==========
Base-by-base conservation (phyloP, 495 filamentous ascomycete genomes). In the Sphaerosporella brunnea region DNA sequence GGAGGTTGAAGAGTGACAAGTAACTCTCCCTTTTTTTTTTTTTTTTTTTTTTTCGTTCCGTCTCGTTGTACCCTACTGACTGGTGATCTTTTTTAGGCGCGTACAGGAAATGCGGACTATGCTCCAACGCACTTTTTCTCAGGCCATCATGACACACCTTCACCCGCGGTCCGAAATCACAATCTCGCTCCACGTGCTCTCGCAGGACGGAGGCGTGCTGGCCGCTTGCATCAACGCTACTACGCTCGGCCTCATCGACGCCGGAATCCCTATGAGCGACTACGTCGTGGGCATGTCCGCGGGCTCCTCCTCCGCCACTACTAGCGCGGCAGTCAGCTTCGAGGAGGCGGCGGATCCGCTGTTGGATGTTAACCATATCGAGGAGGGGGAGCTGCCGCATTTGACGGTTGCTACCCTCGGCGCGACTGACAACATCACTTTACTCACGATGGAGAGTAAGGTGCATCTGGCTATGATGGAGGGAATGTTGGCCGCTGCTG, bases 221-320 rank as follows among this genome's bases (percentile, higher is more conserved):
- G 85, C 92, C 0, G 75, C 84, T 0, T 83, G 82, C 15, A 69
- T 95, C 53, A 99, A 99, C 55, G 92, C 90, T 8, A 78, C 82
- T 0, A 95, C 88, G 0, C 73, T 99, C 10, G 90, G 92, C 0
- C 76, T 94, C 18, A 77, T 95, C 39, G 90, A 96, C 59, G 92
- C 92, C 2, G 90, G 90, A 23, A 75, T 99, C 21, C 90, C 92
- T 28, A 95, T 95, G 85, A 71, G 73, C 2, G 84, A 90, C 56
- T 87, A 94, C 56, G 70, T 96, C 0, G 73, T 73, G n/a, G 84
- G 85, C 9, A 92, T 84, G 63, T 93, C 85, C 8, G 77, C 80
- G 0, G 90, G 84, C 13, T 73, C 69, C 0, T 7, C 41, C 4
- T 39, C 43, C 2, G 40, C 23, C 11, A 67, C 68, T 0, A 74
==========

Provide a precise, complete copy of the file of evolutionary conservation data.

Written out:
Base-by-base conservation (phyloP, 495 filamentous ascomycete genomes). In the Sphaerosporella brunnea region DNA sequence GGAGGTTGAAGAGTGACAAGTAACTCTCCCTTTTTTTTTTTTTTTTTTTTTTTCGTTCCGTCTCGTTGTACCCTACTGACTGGTGATCTTTTTTAGGCGCGTACAGGAAATGCGGACTATGCTCCAACGCACTTTTTCTCAGGCCATCATGACACACCTTCACCCGCGGTCCGAAATCACAATCTCGCTCCACGTGCTCTCGCAGGACGGAGGCGTGCTGGCCGCTTGCATCAACGCTACTACGCTCGGCCTCATCGACGCCGGAATCCCTATGAGCGACTACGTCGTGGGCATGTCCGCGGGCTCCTCCTCCGCCACTACTAGCGCGGCAGTCAGCTTCGAGGAGGCGGCGGATCCGCTGTTGGATGTTAACCATATCGAGGAGGGGGAGCTGCCGCATTTGACGGTTGCTACCCTCGGCGCGACTGACAACATCACTTTACTCACGATGGAGAGTAAGGTGCATCTGGCTATGATGGAGGGAATGTTGGCCGCTGCTG, bases 221-320 rank as follows among this genome's bases (percentile, higher is more conserved):
- G 85, C 92, C 0, G 75, C 84, T 0, T 83, G 82, C 15, A 69
- T 95, C 53, A 99, A 99, C 55, G 92, C 90, T 8, A 78, C 82
- T 0, A 95, C 88, G 0, C 73, T 99, C 10, G 90, G 92, C 0
- C 76, T 94, C 18, A 77, T 95, C 39, G 90, A 96, C 59, G 92
- C 92, C 2, G 90, G 90, A 23, A 75, T 99, C 21, C 90, C 92
- T 28, A 95, T 95, G 85, A 71, G 73, C 2, G 84, A 90, C 56
- T 87, A 94, C 56, G 70, T 96, C 0, G 73, T 73, G n/a, G 84
- G 85, C 9, A 92, T 84, G 63, T 93, C 85, C 8, G 77, C 80
- G 0, G 90, G 84, C 13, T 73, C 69, C 0, T 7, C 41, C 4
- T 39, C 43, C 2, G 40, C 23, C 11, A 67, C 68, T 0, A 74